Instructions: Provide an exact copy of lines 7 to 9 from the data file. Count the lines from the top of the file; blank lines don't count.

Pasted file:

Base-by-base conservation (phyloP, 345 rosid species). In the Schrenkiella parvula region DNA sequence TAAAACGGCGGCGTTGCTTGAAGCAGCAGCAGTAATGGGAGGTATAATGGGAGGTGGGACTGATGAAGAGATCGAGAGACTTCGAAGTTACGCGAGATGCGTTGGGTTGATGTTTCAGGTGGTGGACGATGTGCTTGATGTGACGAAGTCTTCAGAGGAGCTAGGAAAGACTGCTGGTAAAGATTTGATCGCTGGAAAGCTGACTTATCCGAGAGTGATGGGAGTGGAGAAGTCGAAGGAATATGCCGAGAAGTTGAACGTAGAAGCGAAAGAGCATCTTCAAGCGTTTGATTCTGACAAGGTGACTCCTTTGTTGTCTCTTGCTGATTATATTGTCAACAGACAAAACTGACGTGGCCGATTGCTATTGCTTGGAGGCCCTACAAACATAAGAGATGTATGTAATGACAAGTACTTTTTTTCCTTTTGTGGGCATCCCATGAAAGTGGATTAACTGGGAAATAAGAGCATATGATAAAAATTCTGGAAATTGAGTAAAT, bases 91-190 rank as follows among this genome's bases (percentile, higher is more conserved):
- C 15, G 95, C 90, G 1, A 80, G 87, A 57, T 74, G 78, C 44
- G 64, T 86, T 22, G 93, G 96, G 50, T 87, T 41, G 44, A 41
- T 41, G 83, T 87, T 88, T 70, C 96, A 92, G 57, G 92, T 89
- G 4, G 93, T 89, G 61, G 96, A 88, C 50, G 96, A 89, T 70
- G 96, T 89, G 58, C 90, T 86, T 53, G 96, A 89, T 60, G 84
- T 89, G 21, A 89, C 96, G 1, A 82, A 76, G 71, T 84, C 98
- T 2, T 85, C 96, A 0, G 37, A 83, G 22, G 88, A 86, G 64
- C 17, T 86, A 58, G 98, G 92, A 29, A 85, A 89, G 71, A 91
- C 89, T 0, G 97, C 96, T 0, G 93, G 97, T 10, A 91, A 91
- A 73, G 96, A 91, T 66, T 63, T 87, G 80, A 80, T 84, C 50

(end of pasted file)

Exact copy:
- T 89, G 21, A 89, C 96, G 1, A 82, A 76, G 71, T 84, C 98
- T 2, T 85, C 96, A 0, G 37, A 83, G 22, G 88, A 86, G 64
- C 17, T 86, A 58, G 98, G 92, A 29, A 85, A 89, G 71, A 91